Editor’s note: This story was originally published in the Miami Herald on March 9, 2003.
TALLAHASSEE — Marco Rubio arrived here in 2000, winning the Republican nomination for a state House seat by a 64-vote margin, and at 28, looking more like a fresh-faced legislative page than a member of the august chamber.
Now, just three years later, the Miami native is the Republican Party’s majority leader in the House, part of the inner circle, and arguably the most high-profile House member behind Speaker Johnnie Byrd.
He’s also a prime contender in an increasingly crowded field — now numbering nearly a dozen lawmakers — angling for position in the highly competitive race for House speaker in 2006.
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If he wins, Rubio would be the first Cuban-American speaker in Florida history. At a time that his Republican Party is seeking to bring diversity to its ranks on a national scale — and Florida’s political importance is magnified — he would quickly become one of the country’s most prominent Hispanic leaders.
If he doesn’t become speaker, GOP strategists have other hopes for their boy wonder, perhaps a statewide run for attorney general.
It’s a meteoric rise fueled in part by term limits but also by what observers say is Rubio’s political prowess and a seemingly endless supply of energy.
“Early on, I knew he was the full package,” said former state Republican Party chairman Al Cárdenas, who met Rubio when the younger man, then a University of Miami Law School student, was serving as Miami-Dade County political director for Bob Dole’s 1996 presidential campaign.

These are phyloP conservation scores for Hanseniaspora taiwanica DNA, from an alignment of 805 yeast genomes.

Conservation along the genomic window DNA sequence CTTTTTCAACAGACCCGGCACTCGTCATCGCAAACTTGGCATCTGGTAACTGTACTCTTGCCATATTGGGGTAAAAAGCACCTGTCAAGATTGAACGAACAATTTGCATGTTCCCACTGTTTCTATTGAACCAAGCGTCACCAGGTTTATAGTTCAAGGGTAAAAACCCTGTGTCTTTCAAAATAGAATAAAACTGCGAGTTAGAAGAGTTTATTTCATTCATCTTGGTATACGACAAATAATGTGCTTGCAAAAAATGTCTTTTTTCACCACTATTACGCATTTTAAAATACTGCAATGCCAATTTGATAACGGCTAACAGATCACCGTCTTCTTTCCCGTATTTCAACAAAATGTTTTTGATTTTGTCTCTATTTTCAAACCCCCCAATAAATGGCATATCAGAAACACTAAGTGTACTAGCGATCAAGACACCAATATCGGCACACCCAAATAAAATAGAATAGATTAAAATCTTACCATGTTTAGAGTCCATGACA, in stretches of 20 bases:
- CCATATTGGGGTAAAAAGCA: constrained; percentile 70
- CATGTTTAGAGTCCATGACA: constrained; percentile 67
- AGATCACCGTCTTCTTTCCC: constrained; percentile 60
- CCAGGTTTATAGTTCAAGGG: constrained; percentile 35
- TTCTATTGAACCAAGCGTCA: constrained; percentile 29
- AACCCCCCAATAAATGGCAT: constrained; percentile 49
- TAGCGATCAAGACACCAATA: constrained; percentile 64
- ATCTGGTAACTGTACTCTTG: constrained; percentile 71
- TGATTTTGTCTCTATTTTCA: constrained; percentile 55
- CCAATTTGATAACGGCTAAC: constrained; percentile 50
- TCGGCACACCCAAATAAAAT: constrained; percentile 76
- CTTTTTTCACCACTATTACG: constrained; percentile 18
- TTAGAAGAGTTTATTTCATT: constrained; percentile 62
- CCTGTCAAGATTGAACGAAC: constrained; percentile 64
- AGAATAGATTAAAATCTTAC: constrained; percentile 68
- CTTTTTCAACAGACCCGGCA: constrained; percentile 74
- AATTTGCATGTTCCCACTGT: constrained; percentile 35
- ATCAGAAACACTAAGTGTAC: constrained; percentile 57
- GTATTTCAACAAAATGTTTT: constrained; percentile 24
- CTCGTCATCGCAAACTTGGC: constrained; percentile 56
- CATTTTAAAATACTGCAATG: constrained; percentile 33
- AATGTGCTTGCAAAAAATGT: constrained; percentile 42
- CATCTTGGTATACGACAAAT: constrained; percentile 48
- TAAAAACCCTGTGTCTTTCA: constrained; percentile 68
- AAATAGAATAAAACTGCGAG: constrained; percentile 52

“He learned how to navigate the treacherous waters that can be Miami-Dade politics and survived,” Cárdenas said. “He’s one of the few people who seemed to get along with every faction.”
In the House, Rubio burst rapidly into leadership, landing a position as majority whip, where he marshalled support for the Republican line on the House floor.
Last year, as House members tackled the politically explosive task of redrawing legislative and congressional boundaries from Pensacola to Key West, Rubio injected himself into the map-making, helping to chart the political purposes behind every line drawn.
Poring over maps in strategy sessions fueled by soft drinks, he got to know Byrd, then the redistricting chairman and incoming House Speaker. When Byrd took control of the office, he tapped Rubio as his majority leader, “the partisan mouthpiece,” as Byrd calls it, responsible for developing the GOP message and keeping lawmakers on point.
“Marco’s Mr. Energy,” the laconic Byrd said. “I think if he drank two or three more Mountain Dews a day, we’d never be able to control him.”